Analytics and Digital Marketing
Analytics – the central nervous system of Digital Marketing
Decision making relies heavily on data in the digital age. And the digital age is one that creates data. Tons of it. About each person. It has been said that companies collect about 75,000 data points about an individual.
It is this data that powers the entire digital marketing process today. Because of this data, marketers are able to know their customers better and are able to send them more relevant and targeted messages. They can engage with the right people. They can send them the right message. The messages can reach them at the right time as well. They can send them the right offer. And these offers can be sent through the right channel.
Apart from this –
- Data helps a business gain a competitive advantage – you know how you rate against the competition and how you can overtake them!
- It helps a marketer focus on User Experience in order to boost digital marketing – data can tell you what the user clicks and hovers on so you know what works and what doesn’t.
- Data helps a business engage with its customers more meaningfully. Data helps you know your customers and therefore engage with them in a more meaningful way.
- Once you know your customers you can tailor your marketing efforts accordingly.
- It helps you find leads for marketing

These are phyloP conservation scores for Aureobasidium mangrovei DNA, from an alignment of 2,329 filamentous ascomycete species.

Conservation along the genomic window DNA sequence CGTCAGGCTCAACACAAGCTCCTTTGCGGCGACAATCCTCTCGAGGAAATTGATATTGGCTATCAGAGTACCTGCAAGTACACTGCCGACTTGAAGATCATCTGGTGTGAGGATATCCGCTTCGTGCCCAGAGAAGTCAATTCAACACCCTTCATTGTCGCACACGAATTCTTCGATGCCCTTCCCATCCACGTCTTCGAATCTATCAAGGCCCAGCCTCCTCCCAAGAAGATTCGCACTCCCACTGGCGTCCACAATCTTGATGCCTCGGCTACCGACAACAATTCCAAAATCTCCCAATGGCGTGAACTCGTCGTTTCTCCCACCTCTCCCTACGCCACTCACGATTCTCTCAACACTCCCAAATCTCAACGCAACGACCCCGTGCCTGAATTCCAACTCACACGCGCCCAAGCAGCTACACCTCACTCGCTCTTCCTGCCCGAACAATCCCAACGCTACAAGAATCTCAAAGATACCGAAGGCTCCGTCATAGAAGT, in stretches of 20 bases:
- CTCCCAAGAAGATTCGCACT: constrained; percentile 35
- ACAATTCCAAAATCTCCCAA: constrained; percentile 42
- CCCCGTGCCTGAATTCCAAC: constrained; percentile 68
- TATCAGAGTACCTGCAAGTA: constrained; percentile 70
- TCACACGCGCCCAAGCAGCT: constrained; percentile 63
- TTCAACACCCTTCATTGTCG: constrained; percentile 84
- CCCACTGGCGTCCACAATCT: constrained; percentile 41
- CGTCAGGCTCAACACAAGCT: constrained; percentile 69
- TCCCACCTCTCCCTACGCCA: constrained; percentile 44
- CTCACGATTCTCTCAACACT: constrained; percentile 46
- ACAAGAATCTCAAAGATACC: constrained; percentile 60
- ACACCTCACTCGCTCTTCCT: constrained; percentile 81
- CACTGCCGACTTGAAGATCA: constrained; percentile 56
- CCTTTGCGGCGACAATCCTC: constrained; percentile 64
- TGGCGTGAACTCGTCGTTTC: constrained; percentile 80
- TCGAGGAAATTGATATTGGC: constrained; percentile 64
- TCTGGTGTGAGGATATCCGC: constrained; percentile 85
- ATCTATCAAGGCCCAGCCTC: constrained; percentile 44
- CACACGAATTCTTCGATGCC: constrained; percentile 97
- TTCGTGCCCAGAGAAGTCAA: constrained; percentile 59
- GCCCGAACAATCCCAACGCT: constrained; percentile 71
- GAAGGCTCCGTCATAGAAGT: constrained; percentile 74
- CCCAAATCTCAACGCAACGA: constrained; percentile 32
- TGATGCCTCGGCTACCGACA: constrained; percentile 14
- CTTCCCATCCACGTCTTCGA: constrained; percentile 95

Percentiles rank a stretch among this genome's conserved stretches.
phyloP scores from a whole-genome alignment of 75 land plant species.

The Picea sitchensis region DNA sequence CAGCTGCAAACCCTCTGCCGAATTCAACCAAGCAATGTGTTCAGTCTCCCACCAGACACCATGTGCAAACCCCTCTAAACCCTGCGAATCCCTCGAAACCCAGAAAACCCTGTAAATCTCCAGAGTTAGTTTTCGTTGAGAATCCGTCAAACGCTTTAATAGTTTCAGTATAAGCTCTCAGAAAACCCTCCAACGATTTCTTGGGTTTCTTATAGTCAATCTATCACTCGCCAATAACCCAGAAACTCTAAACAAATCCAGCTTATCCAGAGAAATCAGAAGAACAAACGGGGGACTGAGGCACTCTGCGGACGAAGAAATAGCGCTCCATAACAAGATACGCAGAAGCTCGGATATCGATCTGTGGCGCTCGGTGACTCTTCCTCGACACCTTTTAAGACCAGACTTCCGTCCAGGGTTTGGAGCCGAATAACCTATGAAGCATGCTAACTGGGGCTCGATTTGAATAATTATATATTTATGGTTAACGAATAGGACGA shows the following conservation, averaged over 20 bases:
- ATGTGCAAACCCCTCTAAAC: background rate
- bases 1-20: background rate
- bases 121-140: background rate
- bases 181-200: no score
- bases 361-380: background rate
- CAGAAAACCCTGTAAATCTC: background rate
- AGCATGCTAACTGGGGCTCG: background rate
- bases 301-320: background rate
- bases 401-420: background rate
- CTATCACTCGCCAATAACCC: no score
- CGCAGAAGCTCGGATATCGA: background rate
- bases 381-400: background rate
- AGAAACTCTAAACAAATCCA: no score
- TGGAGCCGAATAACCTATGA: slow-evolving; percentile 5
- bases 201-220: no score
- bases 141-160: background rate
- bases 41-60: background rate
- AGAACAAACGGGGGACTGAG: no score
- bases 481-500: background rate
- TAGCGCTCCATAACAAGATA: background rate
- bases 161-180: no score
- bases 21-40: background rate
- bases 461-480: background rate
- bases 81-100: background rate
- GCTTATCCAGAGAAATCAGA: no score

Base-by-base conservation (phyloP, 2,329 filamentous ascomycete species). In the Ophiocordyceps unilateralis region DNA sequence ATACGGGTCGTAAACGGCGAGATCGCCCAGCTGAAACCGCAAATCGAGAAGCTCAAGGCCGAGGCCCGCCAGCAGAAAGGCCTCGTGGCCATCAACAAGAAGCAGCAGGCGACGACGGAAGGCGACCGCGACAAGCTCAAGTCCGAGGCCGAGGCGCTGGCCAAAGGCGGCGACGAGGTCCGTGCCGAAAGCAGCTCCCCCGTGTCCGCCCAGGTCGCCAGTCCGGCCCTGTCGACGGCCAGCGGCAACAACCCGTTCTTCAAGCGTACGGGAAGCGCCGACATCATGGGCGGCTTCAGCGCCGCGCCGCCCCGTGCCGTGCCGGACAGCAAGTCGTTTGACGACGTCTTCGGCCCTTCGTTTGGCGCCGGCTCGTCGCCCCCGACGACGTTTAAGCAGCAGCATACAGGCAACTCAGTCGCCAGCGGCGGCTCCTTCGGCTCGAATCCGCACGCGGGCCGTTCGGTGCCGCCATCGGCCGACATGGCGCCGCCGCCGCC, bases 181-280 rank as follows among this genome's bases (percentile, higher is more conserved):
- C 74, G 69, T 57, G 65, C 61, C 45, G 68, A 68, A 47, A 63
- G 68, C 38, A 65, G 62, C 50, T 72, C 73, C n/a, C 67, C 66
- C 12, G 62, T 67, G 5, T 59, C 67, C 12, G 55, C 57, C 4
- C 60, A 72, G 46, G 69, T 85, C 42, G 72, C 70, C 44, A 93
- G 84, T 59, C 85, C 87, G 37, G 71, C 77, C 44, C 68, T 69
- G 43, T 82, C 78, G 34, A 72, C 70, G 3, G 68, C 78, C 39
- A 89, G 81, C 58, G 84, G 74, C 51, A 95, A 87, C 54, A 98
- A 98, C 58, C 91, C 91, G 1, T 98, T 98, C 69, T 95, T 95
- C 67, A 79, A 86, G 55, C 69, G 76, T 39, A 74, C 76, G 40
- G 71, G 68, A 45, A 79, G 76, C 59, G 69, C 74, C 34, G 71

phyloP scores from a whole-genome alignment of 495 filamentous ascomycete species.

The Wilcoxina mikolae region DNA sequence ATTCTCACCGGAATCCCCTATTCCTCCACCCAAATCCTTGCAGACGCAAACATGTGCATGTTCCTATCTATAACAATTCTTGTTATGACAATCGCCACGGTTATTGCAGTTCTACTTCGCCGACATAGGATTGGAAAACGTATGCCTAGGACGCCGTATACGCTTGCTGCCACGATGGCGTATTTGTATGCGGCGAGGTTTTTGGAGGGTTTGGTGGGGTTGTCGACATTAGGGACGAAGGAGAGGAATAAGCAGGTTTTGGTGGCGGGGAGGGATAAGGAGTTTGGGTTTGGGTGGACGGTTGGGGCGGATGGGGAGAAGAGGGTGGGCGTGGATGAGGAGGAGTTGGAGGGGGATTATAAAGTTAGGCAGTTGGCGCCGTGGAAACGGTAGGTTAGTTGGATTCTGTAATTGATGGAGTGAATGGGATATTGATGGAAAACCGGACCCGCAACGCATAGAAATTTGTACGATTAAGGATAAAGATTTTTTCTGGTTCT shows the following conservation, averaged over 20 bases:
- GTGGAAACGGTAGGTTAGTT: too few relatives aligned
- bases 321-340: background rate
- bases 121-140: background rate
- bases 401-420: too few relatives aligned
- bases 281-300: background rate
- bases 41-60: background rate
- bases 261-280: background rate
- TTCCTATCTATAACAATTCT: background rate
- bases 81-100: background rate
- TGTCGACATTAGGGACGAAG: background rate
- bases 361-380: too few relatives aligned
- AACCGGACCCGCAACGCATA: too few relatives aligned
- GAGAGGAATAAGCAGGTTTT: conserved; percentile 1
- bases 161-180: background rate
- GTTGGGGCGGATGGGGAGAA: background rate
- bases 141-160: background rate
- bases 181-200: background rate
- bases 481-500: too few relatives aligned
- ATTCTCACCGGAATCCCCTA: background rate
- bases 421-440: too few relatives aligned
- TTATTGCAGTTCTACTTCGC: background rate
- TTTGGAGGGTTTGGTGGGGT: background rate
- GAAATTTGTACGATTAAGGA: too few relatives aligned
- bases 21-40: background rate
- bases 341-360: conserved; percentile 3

These are some of the ways data helps a business.
The main benefit that data brings is that it helps a marketer really know his customer. Once he does that, marketing to him or engaging with him becomes incredibly easy. All this data is like gold in the hands of the right marketer. If he knew how to sift all the piles of data to find the nuggets that he needs, then he can derive all kinds of insights from it and base his strategy of engaging with him, on that.
So how does he do that?
With Analytics it is possible to discover patterns – meaningful patterns and make sense of all this data. We now have sophisticated tools that can sift through these mountains of raw data and find interesting insights. And this is done through some statistical modelling and some computer programming.
Some of the Analytics tools available include –
- SAS software with wide ranging capabilities from data management to advanced analytics.
- SPSS Modeler is a data mining software tool.
- Statistica: is a statistics and analytics tool that can do data analysis, data management, data mining, and data visualization.
- Salford systems has a range of predictive analytics and data mining tools specializing in classification and regression tree algorithms for businesses.
- Tools like KXEN drive automated analytics
- Angoss tools are easy to learn and use, and the results easy to understand and explain. It is very user friendly and is feature-heavy.
- MATLAB: is a statistical computing tool that does matrix manipulations, plotting of functions and data, implementation of algorithms and creation of user interfaces.